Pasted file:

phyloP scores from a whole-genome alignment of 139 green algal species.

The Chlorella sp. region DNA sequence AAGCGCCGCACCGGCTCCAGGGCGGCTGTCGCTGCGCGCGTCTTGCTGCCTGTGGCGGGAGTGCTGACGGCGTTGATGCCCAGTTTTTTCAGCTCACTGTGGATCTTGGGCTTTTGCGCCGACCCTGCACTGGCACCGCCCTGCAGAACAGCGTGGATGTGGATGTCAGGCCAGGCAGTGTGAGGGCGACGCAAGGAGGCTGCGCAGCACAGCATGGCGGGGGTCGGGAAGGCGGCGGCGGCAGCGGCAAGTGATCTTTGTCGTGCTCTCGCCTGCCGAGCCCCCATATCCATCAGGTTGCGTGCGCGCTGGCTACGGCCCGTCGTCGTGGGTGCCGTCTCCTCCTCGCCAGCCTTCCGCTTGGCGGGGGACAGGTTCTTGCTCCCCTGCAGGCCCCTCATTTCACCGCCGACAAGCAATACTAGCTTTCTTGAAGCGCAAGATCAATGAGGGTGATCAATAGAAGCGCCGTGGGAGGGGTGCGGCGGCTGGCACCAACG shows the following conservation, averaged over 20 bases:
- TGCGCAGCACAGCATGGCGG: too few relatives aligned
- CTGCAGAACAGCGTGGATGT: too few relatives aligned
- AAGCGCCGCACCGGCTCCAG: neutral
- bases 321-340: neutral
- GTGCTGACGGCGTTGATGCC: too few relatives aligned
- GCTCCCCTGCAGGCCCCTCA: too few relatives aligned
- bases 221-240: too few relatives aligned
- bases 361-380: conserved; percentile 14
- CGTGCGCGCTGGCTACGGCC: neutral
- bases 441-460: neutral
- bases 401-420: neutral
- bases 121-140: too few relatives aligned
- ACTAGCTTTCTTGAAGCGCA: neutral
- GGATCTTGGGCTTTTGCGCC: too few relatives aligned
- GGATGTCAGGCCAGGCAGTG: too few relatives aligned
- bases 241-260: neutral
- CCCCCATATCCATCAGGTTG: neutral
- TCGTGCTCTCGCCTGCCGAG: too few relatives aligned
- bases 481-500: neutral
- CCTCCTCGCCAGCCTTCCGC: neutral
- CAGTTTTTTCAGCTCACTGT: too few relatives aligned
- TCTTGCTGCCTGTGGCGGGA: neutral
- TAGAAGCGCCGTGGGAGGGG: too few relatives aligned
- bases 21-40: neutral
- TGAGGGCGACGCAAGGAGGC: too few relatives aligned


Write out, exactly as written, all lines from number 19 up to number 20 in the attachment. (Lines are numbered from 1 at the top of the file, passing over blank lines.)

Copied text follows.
- CCCCCATATCCATCAGGTTG: neutral
- TCGTGCTCTCGCCTGCCGAG: too few relatives aligned